OTR Wheel Eng'g, Inc. v. W. Worldwide Servs., Inc., No. CV-14-085-LRS, 2014 WL 1922744 (E.D. Wash. May 14, 2014).

A Washington district court issued a preliminary injunction preventing the defendant tire manufacturer from using the plaintiffs’ tire tread trade dress.

Here, the plaintiffs owns a 2012 federal registration for the design of their “Outrigger” tire treads and claim that the defendants’ competing “Extremelift” tires infringe upon the plaintiffs’ registered trade dress. In addressing the plaintiffs’ motion for preliminary injunction, the court first noted that the critical issue is whether the trade dress at issue is functional and therefore not protectable. However the court did not address the merits of the functionality issue at this juncture.

Moving on to the likelihood of confusion factors, the court concluded that the plaintiffs proved a likelihood of success on their trade dress infringement claim, specifically because: 1) the defendants’ Extremelift tire is “a virtual carbon copy” of the Outrigger tire, 2) the defendants’ identical tires give rise to a reasonable inference of an intent to trade on the goodwill of the plaintiffs, and 3) the plaintiffs’ trade dress is strong because consumers in the relevant market associate the tire tread design with the Outrigger tire. Further, the court concluded there was a threat of immediate irreparable harm to the reputation and goodwill of the plaintiffs because there was a question of whether the defendants’ tires were of the same quality.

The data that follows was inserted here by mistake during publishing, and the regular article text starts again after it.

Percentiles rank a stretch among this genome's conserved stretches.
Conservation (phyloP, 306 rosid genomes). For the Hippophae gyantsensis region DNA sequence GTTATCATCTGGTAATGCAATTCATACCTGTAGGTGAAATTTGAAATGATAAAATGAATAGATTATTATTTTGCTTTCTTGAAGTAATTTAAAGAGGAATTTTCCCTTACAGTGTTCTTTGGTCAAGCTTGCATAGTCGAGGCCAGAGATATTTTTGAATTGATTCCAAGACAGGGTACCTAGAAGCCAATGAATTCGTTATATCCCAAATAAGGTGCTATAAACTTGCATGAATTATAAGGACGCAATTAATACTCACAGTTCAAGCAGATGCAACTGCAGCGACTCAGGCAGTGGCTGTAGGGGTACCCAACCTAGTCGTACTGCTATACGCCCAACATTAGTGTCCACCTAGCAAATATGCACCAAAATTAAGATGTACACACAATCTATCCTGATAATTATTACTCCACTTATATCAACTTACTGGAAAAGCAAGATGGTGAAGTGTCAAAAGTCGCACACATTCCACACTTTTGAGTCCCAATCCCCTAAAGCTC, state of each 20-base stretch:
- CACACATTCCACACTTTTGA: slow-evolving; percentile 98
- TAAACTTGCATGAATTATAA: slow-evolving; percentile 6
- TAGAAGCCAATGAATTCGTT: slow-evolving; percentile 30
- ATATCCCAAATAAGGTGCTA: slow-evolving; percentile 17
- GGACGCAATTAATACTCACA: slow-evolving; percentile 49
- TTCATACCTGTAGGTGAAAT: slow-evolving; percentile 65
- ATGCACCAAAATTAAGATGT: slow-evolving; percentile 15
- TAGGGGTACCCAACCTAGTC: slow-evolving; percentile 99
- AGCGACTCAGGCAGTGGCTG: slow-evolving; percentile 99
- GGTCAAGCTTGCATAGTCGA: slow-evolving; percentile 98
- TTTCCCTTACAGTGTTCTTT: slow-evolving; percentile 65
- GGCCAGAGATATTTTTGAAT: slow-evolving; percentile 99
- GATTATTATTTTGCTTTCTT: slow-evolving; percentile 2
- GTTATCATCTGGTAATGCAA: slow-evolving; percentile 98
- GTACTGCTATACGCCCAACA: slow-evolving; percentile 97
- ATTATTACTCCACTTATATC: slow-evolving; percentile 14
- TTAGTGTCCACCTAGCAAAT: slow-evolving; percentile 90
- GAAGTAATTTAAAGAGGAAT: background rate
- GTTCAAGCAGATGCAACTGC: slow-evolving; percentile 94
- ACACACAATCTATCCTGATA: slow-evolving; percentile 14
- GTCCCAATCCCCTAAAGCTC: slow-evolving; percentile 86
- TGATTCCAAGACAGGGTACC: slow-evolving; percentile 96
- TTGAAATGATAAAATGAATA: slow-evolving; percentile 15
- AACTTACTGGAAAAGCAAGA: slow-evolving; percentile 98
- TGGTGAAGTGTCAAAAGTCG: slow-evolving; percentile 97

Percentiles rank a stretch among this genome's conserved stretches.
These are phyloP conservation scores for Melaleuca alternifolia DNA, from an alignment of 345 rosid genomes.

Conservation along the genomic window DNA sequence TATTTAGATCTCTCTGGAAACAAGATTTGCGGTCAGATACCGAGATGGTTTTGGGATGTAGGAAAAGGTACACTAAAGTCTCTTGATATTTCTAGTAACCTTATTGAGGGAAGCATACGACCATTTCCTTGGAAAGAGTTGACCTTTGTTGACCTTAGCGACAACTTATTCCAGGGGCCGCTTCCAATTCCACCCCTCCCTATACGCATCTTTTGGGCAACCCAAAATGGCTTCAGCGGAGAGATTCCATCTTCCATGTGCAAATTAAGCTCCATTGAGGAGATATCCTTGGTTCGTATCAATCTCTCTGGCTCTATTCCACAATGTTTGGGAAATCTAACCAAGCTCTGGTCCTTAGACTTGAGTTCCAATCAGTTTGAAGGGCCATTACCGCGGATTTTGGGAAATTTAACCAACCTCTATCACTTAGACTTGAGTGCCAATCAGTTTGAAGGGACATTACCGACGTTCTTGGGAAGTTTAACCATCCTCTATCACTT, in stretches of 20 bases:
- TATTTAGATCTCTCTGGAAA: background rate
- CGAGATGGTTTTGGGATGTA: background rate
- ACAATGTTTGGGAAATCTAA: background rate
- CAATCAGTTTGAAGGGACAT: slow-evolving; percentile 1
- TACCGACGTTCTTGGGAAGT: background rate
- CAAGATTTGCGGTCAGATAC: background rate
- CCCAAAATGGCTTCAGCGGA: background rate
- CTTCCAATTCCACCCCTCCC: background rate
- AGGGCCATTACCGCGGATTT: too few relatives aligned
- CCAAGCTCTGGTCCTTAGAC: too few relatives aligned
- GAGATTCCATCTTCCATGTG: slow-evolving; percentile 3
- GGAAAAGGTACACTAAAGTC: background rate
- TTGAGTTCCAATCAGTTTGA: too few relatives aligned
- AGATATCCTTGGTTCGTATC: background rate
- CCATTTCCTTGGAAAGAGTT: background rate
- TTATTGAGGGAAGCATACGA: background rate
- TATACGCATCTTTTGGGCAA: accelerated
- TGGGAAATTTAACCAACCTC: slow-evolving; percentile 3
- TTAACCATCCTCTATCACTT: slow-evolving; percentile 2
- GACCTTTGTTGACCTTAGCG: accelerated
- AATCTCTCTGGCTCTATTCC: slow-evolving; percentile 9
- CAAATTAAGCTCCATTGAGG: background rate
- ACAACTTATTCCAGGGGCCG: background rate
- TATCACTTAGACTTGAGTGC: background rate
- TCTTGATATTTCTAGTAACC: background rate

The court granted the preliminary injunction against the defendants. However, recognizing that about a quarter of the defendants’ business came from the Extremelift tires, the court set the injunction bond at $1.8 million, which represented the defendants’ projected revenue loss over the next year as the case awaits trial. For the injunction to go into effect, the plaintiffs had to first pay the bond, which certainly let some air out of the plaintiffs’ tires.